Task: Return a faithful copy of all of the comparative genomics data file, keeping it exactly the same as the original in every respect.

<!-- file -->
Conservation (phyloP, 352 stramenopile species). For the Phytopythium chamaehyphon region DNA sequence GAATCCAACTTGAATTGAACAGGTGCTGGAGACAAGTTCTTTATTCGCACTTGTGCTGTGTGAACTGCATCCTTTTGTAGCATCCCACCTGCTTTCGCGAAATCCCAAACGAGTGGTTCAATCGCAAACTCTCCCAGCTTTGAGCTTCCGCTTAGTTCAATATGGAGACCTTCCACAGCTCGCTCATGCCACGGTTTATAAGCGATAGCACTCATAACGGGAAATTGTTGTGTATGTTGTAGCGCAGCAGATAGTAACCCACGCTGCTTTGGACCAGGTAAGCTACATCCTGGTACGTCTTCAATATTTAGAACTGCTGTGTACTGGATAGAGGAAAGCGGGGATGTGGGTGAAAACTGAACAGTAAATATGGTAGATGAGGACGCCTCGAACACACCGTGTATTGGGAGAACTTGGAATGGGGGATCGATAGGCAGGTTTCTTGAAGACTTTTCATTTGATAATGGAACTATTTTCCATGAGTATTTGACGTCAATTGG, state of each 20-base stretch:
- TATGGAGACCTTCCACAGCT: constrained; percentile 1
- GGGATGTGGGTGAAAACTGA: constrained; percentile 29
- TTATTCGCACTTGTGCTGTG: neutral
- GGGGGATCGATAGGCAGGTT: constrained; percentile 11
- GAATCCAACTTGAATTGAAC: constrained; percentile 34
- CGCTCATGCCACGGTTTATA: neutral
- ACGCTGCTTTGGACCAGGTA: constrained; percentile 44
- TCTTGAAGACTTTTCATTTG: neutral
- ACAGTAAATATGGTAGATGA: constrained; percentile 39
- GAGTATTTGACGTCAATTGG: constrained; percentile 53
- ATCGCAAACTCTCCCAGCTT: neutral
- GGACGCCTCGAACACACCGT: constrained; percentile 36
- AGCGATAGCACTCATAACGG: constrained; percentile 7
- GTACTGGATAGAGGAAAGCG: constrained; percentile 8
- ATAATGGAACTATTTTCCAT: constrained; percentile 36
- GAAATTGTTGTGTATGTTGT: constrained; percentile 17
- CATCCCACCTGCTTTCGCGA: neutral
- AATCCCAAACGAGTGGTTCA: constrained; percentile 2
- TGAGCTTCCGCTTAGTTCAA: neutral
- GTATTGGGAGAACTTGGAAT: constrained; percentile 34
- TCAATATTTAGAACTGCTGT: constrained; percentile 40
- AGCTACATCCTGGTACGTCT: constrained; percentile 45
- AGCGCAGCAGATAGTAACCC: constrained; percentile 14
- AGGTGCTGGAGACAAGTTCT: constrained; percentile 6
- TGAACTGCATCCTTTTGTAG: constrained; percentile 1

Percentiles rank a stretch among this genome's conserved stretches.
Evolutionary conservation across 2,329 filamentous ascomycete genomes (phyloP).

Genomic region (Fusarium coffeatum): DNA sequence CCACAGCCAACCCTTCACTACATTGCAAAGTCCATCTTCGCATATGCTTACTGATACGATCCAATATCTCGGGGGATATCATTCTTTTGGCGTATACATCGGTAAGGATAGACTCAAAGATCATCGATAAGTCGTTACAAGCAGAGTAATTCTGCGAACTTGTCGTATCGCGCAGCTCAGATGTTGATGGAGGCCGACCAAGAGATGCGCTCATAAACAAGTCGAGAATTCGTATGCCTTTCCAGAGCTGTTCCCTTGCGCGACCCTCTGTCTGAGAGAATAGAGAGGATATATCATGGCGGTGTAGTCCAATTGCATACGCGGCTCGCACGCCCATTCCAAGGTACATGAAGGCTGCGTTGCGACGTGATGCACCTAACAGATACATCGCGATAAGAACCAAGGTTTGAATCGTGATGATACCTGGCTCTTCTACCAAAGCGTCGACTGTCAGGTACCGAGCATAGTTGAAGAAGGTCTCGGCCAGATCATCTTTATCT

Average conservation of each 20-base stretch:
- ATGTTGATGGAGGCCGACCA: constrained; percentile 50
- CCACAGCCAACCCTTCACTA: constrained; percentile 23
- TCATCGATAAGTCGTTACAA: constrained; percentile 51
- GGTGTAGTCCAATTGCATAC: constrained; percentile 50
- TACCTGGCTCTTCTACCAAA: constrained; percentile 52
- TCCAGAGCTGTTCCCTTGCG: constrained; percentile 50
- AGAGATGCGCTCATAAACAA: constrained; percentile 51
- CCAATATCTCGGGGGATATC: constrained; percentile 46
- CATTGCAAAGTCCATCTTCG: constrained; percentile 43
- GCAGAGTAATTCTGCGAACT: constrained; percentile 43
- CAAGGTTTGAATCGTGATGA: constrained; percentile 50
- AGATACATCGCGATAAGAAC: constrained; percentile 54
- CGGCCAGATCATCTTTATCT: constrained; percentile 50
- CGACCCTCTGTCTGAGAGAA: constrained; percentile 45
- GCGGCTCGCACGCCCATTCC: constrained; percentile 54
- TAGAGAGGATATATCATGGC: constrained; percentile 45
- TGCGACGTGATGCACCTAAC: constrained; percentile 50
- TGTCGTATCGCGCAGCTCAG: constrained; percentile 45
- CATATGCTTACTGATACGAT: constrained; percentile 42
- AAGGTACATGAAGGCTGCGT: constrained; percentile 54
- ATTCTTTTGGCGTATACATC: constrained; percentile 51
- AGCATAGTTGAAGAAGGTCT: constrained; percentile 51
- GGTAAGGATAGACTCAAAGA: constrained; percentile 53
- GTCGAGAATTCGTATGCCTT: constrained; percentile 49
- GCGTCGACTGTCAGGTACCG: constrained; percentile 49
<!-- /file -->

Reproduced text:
Conservation (phyloP, 352 stramenopile species). For the Phytopythium chamaehyphon region DNA sequence GAATCCAACTTGAATTGAACAGGTGCTGGAGACAAGTTCTTTATTCGCACTTGTGCTGTGTGAACTGCATCCTTTTGTAGCATCCCACCTGCTTTCGCGAAATCCCAAACGAGTGGTTCAATCGCAAACTCTCCCAGCTTTGAGCTTCCGCTTAGTTCAATATGGAGACCTTCCACAGCTCGCTCATGCCACGGTTTATAAGCGATAGCACTCATAACGGGAAATTGTTGTGTATGTTGTAGCGCAGCAGATAGTAACCCACGCTGCTTTGGACCAGGTAAGCTACATCCTGGTACGTCTTCAATATTTAGAACTGCTGTGTACTGGATAGAGGAAAGCGGGGATGTGGGTGAAAACTGAACAGTAAATATGGTAGATGAGGACGCCTCGAACACACCGTGTATTGGGAGAACTTGGAATGGGGGATCGATAGGCAGGTTTCTTGAAGACTTTTCATTTGATAATGGAACTATTTTCCATGAGTATTTGACGTCAATTGG, state of each 20-base stretch:
- TATGGAGACCTTCCACAGCT: constrained; percentile 1
- GGGATGTGGGTGAAAACTGA: constrained; percentile 29
- TTATTCGCACTTGTGCTGTG: neutral
- GGGGGATCGATAGGCAGGTT: constrained; percentile 11
- GAATCCAACTTGAATTGAAC: constrained; percentile 34
- CGCTCATGCCACGGTTTATA: neutral
- ACGCTGCTTTGGACCAGGTA: constrained; percentile 44
- TCTTGAAGACTTTTCATTTG: neutral
- ACAGTAAATATGGTAGATGA: constrained; percentile 39
- GAGTATTTGACGTCAATTGG: constrained; percentile 53
- ATCGCAAACTCTCCCAGCTT: neutral
- GGACGCCTCGAACACACCGT: constrained; percentile 36
- AGCGATAGCACTCATAACGG: constrained; percentile 7
- GTACTGGATAGAGGAAAGCG: constrained; percentile 8
- ATAATGGAACTATTTTCCAT: constrained; percentile 36
- GAAATTGTTGTGTATGTTGT: constrained; percentile 17
- CATCCCACCTGCTTTCGCGA: neutral
- AATCCCAAACGAGTGGTTCA: constrained; percentile 2
- TGAGCTTCCGCTTAGTTCAA: neutral
- GTATTGGGAGAACTTGGAAT: constrained; percentile 34
- TCAATATTTAGAACTGCTGT: constrained; percentile 40
- AGCTACATCCTGGTACGTCT: constrained; percentile 45
- AGCGCAGCAGATAGTAACCC: constrained; percentile 14
- AGGTGCTGGAGACAAGTTCT: constrained; percentile 6
- TGAACTGCATCCTTTTGTAG: constrained; percentile 1

Percentiles rank a stretch among this genome's conserved stretches.
Evolutionary conservation across 2,329 filamentous ascomycete genomes (phyloP).

Genomic region (Fusarium coffeatum): DNA sequence CCACAGCCAACCCTTCACTACATTGCAAAGTCCATCTTCGCATATGCTTACTGATACGATCCAATATCTCGGGGGATATCATTCTTTTGGCGTATACATCGGTAAGGATAGACTCAAAGATCATCGATAAGTCGTTACAAGCAGAGTAATTCTGCGAACTTGTCGTATCGCGCAGCTCAGATGTTGATGGAGGCCGACCAAGAGATGCGCTCATAAACAAGTCGAGAATTCGTATGCCTTTCCAGAGCTGTTCCCTTGCGCGACCCTCTGTCTGAGAGAATAGAGAGGATATATCATGGCGGTGTAGTCCAATTGCATACGCGGCTCGCACGCCCATTCCAAGGTACATGAAGGCTGCGTTGCGACGTGATGCACCTAACAGATACATCGCGATAAGAACCAAGGTTTGAATCGTGATGATACCTGGCTCTTCTACCAAAGCGTCGACTGTCAGGTACCGAGCATAGTTGAAGAAGGTCTCGGCCAGATCATCTTTATCT

Average conservation of each 20-base stretch:
- ATGTTGATGGAGGCCGACCA: constrained; percentile 50
- CCACAGCCAACCCTTCACTA: constrained; percentile 23
- TCATCGATAAGTCGTTACAA: constrained; percentile 51
- GGTGTAGTCCAATTGCATAC: constrained; percentile 50
- TACCTGGCTCTTCTACCAAA: constrained; percentile 52
- TCCAGAGCTGTTCCCTTGCG: constrained; percentile 50
- AGAGATGCGCTCATAAACAA: constrained; percentile 51
- CCAATATCTCGGGGGATATC: constrained; percentile 46
- CATTGCAAAGTCCATCTTCG: constrained; percentile 43
- GCAGAGTAATTCTGCGAACT: constrained; percentile 43
- CAAGGTTTGAATCGTGATGA: constrained; percentile 50
- AGATACATCGCGATAAGAAC: constrained; percentile 54
- CGGCCAGATCATCTTTATCT: constrained; percentile 50
- CGACCCTCTGTCTGAGAGAA: constrained; percentile 45
- GCGGCTCGCACGCCCATTCC: constrained; percentile 54
- TAGAGAGGATATATCATGGC: constrained; percentile 45
- TGCGACGTGATGCACCTAAC: constrained; percentile 50
- TGTCGTATCGCGCAGCTCAG: constrained; percentile 45
- CATATGCTTACTGATACGAT: constrained; percentile 42
- AAGGTACATGAAGGCTGCGT: constrained; percentile 54
- ATTCTTTTGGCGTATACATC: constrained; percentile 51
- AGCATAGTTGAAGAAGGTCT: constrained; percentile 51
- GGTAAGGATAGACTCAAAGA: constrained; percentile 53
- GTCGAGAATTCGTATGCCTT: constrained; percentile 49
- GCGTCGACTGTCAGGTACCG: constrained; percentile 49